The ramifications are important with respect to the capacity of our democratic institutions to create the level of trust — between political-class elites and the broader electorate — that is required to deliver the leadership needed to address the national challenges we face. If we face a democratic crisis, I believe this is its true nature.
These are pertinent issues for Australians to contemplate, given a general sense of despair about the inability of successive federal governments to deliver effective national leadership. A 2018 national survey conducted by the Museum of Australian Democracy and the University of Canberra found satisfaction with Australia’s democracy has more than halved between 2007 and 2018. This is surely a reflection of the leadership turmoil that has engulfed both Labor and the Coalition since the defeat of the Howard Government in 2007.
The polls, while tightening, still suggest the current federal government is highly likely to lose on May 18 and for the same reason the previous Labor government: politicians who have made it all about themselves, and not the people they are meant to serve, will again be punished by the voters with whom they have broken trust. I don’t want to suggest that polarisation here is on US or European scale. There are a number of reasons why not: one is the 28 years of unbroken economic growth Australia has experienced; another is that immigration is not the disruptive issue it is elsewhere due to the Australian government maintaining control of the borders. Australian democracy also has unique features that minimise the potential for disruption: compulsory voting and compulsory preferential voting means that many swinging voters do their civic duty by first preferencing one of the major parties, and that all voters end up having to preference one or other of the majors.
That said, we shouldn’t ignore the rise of minor parties, nor the fact that at the 2016 federal election, nearly forty per cent of voters didn’t vote for the majors: twenty-four per cent voted for minor parties and independents, five per cent voted informal and nine per cent didn’t even turn up to vote.
But these signs of apparent disenchantment with politics being ‘business as usual’ are not grounds to undertake structural renovations of our democratic framework. Rather than a new democratic crisis, we are facing an old-fashioned political problem of politicians being on the nose and out of touch with significant parts of the electorate. The good news, therefore, is that in a democracy this problem — and the lack of trust in politics — might be ultimately self-correcting when political reality dawns. Depending on how political elites respond, this correction need not result in disruption, if it is realised that the salvation of democracy — and the saving of the political establishment — lies in applying the simplest rules of retail politics and seeking to better represent the views and values of the electorate. We don’t need structural changes that give us less democracy. What we need is more of a genuinely representative democracy.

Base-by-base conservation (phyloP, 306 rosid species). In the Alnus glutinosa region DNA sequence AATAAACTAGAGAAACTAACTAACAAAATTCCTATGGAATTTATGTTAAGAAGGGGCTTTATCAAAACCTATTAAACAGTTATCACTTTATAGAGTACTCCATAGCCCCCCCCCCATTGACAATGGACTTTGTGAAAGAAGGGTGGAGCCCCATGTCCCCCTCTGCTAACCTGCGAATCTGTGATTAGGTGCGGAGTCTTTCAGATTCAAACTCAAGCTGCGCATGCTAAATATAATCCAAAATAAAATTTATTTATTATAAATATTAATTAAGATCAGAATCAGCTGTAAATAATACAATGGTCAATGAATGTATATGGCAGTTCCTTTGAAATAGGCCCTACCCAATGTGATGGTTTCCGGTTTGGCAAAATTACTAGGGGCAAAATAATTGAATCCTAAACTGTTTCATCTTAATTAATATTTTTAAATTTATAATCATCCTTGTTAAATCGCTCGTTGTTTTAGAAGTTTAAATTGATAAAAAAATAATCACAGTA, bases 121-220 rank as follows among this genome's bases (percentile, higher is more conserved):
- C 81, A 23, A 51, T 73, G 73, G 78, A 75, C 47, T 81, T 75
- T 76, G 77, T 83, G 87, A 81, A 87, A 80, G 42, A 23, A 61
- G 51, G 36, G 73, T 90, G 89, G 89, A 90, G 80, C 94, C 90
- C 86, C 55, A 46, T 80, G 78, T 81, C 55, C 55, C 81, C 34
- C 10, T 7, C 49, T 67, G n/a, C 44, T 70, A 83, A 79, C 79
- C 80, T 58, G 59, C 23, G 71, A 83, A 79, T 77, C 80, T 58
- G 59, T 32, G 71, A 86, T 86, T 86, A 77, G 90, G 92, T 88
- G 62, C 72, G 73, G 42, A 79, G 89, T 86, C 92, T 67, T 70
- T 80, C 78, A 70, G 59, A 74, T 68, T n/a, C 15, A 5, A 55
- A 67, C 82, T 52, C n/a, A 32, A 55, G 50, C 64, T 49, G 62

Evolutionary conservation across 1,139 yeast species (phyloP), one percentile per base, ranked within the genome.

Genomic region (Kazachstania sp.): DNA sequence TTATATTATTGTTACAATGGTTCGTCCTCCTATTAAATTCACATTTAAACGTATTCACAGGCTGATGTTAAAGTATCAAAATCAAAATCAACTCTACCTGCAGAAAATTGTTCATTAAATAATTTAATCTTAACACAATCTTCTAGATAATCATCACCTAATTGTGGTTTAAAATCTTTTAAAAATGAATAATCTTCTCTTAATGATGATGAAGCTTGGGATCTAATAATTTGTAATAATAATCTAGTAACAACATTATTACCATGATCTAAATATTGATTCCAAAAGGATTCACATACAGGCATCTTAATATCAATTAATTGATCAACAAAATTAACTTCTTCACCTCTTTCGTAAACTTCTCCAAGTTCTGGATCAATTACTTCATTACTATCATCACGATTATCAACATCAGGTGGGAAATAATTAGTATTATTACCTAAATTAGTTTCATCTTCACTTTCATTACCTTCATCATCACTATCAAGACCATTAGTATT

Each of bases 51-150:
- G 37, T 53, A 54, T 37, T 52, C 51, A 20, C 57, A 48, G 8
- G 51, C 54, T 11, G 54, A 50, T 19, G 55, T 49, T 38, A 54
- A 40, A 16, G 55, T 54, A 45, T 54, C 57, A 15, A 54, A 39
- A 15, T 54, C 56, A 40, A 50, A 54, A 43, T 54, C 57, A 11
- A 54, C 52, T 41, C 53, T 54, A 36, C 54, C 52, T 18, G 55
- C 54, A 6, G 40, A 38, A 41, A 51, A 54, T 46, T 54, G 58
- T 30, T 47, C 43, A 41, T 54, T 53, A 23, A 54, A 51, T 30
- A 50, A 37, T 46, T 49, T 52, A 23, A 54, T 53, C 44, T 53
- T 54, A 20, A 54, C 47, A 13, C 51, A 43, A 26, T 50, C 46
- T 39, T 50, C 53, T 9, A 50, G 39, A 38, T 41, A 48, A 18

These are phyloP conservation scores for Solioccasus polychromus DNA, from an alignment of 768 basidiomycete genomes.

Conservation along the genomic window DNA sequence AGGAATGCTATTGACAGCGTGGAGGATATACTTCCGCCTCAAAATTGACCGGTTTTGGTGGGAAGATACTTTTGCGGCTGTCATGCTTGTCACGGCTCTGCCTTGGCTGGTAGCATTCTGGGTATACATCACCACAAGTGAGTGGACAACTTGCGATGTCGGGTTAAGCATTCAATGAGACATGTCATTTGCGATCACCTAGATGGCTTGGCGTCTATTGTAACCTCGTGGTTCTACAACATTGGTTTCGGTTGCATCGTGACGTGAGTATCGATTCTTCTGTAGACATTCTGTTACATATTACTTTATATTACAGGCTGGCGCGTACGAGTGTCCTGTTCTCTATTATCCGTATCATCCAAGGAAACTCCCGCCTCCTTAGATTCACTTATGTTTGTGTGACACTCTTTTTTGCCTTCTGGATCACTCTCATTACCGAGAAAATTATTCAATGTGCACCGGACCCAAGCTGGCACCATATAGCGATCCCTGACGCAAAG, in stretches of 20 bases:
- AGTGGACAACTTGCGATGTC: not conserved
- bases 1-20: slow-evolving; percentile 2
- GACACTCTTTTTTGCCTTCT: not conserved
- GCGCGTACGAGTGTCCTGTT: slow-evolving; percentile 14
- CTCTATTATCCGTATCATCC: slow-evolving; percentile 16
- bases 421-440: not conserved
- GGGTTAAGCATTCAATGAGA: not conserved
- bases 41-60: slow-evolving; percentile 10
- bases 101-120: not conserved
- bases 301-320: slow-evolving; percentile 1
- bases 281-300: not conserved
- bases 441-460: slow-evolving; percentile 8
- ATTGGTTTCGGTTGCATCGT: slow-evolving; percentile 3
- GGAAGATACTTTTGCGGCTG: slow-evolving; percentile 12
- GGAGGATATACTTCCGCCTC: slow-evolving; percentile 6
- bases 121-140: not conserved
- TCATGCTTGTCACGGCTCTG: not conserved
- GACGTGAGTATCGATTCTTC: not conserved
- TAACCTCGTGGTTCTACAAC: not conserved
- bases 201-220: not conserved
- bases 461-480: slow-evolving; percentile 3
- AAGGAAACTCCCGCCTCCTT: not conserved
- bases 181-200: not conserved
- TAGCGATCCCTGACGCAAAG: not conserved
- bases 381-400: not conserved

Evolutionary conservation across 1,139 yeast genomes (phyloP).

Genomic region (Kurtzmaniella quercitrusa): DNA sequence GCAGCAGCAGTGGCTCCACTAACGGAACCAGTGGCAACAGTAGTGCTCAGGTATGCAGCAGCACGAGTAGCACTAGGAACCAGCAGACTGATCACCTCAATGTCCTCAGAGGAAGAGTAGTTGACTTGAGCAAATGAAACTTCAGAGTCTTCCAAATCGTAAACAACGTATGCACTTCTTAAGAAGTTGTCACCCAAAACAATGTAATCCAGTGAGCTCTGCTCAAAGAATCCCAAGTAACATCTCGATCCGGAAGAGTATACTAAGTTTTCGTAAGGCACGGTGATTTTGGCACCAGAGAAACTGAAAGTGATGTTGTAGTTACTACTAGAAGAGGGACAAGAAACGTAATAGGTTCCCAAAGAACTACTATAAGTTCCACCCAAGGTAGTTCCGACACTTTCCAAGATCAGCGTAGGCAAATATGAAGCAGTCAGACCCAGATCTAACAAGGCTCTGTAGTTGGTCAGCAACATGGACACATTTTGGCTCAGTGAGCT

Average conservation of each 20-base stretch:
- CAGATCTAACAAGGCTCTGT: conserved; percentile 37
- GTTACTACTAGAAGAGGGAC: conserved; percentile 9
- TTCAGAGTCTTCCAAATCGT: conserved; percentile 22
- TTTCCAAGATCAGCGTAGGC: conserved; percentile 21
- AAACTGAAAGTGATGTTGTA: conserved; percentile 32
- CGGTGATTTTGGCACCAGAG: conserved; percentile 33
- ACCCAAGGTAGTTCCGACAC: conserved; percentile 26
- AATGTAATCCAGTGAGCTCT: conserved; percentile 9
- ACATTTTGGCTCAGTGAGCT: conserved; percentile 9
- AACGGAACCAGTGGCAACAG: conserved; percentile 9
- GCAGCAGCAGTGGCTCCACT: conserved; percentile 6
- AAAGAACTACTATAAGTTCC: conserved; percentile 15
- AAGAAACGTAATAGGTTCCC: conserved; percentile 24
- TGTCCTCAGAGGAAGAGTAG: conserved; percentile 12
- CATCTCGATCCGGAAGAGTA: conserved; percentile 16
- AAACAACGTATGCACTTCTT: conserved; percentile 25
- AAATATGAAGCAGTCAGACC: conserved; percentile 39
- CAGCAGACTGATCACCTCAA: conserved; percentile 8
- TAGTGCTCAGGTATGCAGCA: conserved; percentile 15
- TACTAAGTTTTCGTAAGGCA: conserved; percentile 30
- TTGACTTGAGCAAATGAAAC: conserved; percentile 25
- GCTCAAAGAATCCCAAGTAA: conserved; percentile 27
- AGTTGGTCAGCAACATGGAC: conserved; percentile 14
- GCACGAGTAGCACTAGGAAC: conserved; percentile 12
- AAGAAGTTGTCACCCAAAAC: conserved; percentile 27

So the one structural change I would be inclined to support is the democratisation of the major political parties to make the political class more representative of the electorate. If there were, say, democratic plebiscites of party members for pre-selections, a number of improvements might follow.
First, it would be worth joining political parties once members had real power and authority over their direction. It would also open up the political class to preselected, and then elected, candidates who do not tread the now standard career treadmill of student politics to MP advisor to a spell in a government relations job, and then to entering parliament.
It would also ensure that MPs have to ensure their views and values are more aligned with a broader mass of voters inside their parties — and that the successful candidates are likely to have the retail political skills that are most needed in our parliaments. Party democracy would also provide a check on the leadership ‘game of thrones’ — especially if party leaders were also elected by membership-wide ballots.
Most of those who talk about the crisis of democracy believe the problem is that ordinary voters don’t think like elites. But the real problem is that political elites don’t think enough like ordinary voters — and that party democratisation would reduce polarisation, and also the trust and leadership gap in Australian democracy.
Jeremy Sammut is a Senior Research Fellow at the Centre for Independent Studies. This is an edited version of a speech originally delivered at the RSA ANZ forum on ‘Ideas for a More Productive Politics’ in Sydney.